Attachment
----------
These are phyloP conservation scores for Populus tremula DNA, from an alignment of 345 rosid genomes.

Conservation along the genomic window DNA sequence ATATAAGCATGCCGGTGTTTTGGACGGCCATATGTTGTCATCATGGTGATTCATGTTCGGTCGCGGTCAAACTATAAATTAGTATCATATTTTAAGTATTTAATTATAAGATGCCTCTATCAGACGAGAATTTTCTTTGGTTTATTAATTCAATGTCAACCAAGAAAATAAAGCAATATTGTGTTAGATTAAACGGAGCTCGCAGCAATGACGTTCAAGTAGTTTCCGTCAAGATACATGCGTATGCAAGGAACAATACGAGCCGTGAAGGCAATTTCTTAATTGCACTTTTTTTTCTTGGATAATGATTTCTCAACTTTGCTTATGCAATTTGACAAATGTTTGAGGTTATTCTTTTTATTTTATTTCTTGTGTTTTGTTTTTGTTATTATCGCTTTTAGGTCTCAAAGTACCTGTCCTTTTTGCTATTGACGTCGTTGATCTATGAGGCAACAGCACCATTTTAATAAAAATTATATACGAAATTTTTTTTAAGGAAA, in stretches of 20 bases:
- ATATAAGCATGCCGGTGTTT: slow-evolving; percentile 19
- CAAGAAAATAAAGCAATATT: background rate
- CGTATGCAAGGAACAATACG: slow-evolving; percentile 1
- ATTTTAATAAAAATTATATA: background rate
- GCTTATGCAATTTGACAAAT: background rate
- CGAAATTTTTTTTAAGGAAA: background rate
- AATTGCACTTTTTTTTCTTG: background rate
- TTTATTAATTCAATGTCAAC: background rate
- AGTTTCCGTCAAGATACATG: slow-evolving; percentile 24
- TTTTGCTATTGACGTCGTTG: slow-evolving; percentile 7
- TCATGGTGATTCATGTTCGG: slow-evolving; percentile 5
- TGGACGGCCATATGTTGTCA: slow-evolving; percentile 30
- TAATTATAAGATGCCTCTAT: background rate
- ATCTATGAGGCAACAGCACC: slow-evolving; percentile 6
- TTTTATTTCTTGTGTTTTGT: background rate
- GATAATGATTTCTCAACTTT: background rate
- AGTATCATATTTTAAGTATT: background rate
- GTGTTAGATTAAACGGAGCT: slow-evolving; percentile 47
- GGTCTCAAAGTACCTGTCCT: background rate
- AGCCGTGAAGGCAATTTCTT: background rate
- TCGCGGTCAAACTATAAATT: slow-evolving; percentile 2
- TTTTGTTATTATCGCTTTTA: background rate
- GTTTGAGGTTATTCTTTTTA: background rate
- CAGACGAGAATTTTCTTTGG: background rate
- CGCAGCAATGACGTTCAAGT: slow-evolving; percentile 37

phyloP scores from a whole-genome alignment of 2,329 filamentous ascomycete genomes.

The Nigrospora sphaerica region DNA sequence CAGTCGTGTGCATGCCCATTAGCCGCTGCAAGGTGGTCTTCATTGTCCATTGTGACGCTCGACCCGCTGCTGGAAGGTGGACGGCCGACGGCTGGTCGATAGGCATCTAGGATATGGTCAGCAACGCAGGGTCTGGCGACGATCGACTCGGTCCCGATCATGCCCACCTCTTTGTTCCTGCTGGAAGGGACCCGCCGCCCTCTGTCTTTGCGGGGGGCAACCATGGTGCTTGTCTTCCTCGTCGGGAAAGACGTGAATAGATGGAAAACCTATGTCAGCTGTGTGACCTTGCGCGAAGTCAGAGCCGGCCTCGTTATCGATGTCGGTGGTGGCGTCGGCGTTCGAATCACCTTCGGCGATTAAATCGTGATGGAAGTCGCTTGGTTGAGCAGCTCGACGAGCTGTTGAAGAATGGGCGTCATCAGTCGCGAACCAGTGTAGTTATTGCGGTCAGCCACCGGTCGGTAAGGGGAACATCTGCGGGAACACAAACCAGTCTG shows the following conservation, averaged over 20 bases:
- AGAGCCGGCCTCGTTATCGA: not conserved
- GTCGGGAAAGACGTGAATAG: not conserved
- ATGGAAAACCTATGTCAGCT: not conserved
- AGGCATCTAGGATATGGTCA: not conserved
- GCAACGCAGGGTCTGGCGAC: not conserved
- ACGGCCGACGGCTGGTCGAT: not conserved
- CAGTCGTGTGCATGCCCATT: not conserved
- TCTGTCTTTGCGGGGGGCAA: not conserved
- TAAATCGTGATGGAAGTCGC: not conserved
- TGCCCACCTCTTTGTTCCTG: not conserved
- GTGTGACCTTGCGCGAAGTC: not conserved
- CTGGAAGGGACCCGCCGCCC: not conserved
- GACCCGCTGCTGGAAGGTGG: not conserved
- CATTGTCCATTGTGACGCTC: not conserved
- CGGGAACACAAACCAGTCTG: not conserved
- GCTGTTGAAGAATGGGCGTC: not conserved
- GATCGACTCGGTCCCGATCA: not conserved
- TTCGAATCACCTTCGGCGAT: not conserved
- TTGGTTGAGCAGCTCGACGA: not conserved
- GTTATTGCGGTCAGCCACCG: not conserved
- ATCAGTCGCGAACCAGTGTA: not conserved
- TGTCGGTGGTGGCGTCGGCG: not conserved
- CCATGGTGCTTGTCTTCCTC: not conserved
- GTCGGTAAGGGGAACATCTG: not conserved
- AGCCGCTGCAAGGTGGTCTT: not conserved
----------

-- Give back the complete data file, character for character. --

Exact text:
These are phyloP conservation scores for Populus tremula DNA, from an alignment of 345 rosid genomes.

Conservation along the genomic window DNA sequence ATATAAGCATGCCGGTGTTTTGGACGGCCATATGTTGTCATCATGGTGATTCATGTTCGGTCGCGGTCAAACTATAAATTAGTATCATATTTTAAGTATTTAATTATAAGATGCCTCTATCAGACGAGAATTTTCTTTGGTTTATTAATTCAATGTCAACCAAGAAAATAAAGCAATATTGTGTTAGATTAAACGGAGCTCGCAGCAATGACGTTCAAGTAGTTTCCGTCAAGATACATGCGTATGCAAGGAACAATACGAGCCGTGAAGGCAATTTCTTAATTGCACTTTTTTTTCTTGGATAATGATTTCTCAACTTTGCTTATGCAATTTGACAAATGTTTGAGGTTATTCTTTTTATTTTATTTCTTGTGTTTTGTTTTTGTTATTATCGCTTTTAGGTCTCAAAGTACCTGTCCTTTTTGCTATTGACGTCGTTGATCTATGAGGCAACAGCACCATTTTAATAAAAATTATATACGAAATTTTTTTTAAGGAAA, in stretches of 20 bases:
- ATATAAGCATGCCGGTGTTT: slow-evolving; percentile 19
- CAAGAAAATAAAGCAATATT: background rate
- CGTATGCAAGGAACAATACG: slow-evolving; percentile 1
- ATTTTAATAAAAATTATATA: background rate
- GCTTATGCAATTTGACAAAT: background rate
- CGAAATTTTTTTTAAGGAAA: background rate
- AATTGCACTTTTTTTTCTTG: background rate
- TTTATTAATTCAATGTCAAC: background rate
- AGTTTCCGTCAAGATACATG: slow-evolving; percentile 24
- TTTTGCTATTGACGTCGTTG: slow-evolving; percentile 7
- TCATGGTGATTCATGTTCGG: slow-evolving; percentile 5
- TGGACGGCCATATGTTGTCA: slow-evolving; percentile 30
- TAATTATAAGATGCCTCTAT: background rate
- ATCTATGAGGCAACAGCACC: slow-evolving; percentile 6
- TTTTATTTCTTGTGTTTTGT: background rate
- GATAATGATTTCTCAACTTT: background rate
- AGTATCATATTTTAAGTATT: background rate
- GTGTTAGATTAAACGGAGCT: slow-evolving; percentile 47
- GGTCTCAAAGTACCTGTCCT: background rate
- AGCCGTGAAGGCAATTTCTT: background rate
- TCGCGGTCAAACTATAAATT: slow-evolving; percentile 2
- TTTTGTTATTATCGCTTTTA: background rate
- GTTTGAGGTTATTCTTTTTA: background rate
- CAGACGAGAATTTTCTTTGG: background rate
- CGCAGCAATGACGTTCAAGT: slow-evolving; percentile 37

phyloP scores from a whole-genome alignment of 2,329 filamentous ascomycete genomes.

The Nigrospora sphaerica region DNA sequence CAGTCGTGTGCATGCCCATTAGCCGCTGCAAGGTGGTCTTCATTGTCCATTGTGACGCTCGACCCGCTGCTGGAAGGTGGACGGCCGACGGCTGGTCGATAGGCATCTAGGATATGGTCAGCAACGCAGGGTCTGGCGACGATCGACTCGGTCCCGATCATGCCCACCTCTTTGTTCCTGCTGGAAGGGACCCGCCGCCCTCTGTCTTTGCGGGGGGCAACCATGGTGCTTGTCTTCCTCGTCGGGAAAGACGTGAATAGATGGAAAACCTATGTCAGCTGTGTGACCTTGCGCGAAGTCAGAGCCGGCCTCGTTATCGATGTCGGTGGTGGCGTCGGCGTTCGAATCACCTTCGGCGATTAAATCGTGATGGAAGTCGCTTGGTTGAGCAGCTCGACGAGCTGTTGAAGAATGGGCGTCATCAGTCGCGAACCAGTGTAGTTATTGCGGTCAGCCACCGGTCGGTAAGGGGAACATCTGCGGGAACACAAACCAGTCTG shows the following conservation, averaged over 20 bases:
- AGAGCCGGCCTCGTTATCGA: not conserved
- GTCGGGAAAGACGTGAATAG: not conserved
- ATGGAAAACCTATGTCAGCT: not conserved
- AGGCATCTAGGATATGGTCA: not conserved
- GCAACGCAGGGTCTGGCGAC: not conserved
- ACGGCCGACGGCTGGTCGAT: not conserved
- CAGTCGTGTGCATGCCCATT: not conserved
- TCTGTCTTTGCGGGGGGCAA: not conserved
- TAAATCGTGATGGAAGTCGC: not conserved
- TGCCCACCTCTTTGTTCCTG: not conserved
- GTGTGACCTTGCGCGAAGTC: not conserved
- CTGGAAGGGACCCGCCGCCC: not conserved
- GACCCGCTGCTGGAAGGTGG: not conserved
- CATTGTCCATTGTGACGCTC: not conserved
- CGGGAACACAAACCAGTCTG: not conserved
- GCTGTTGAAGAATGGGCGTC: not conserved
- GATCGACTCGGTCCCGATCA: not conserved
- TTCGAATCACCTTCGGCGAT: not conserved
- TTGGTTGAGCAGCTCGACGA: not conserved
- GTTATTGCGGTCAGCCACCG: not conserved
- ATCAGTCGCGAACCAGTGTA: not conserved
- TGTCGGTGGTGGCGTCGGCG: not conserved
- CCATGGTGCTTGTCTTCCTC: not conserved
- GTCGGTAAGGGGAACATCTG: not conserved
- AGCCGCTGCAAGGTGGTCTT: not conserved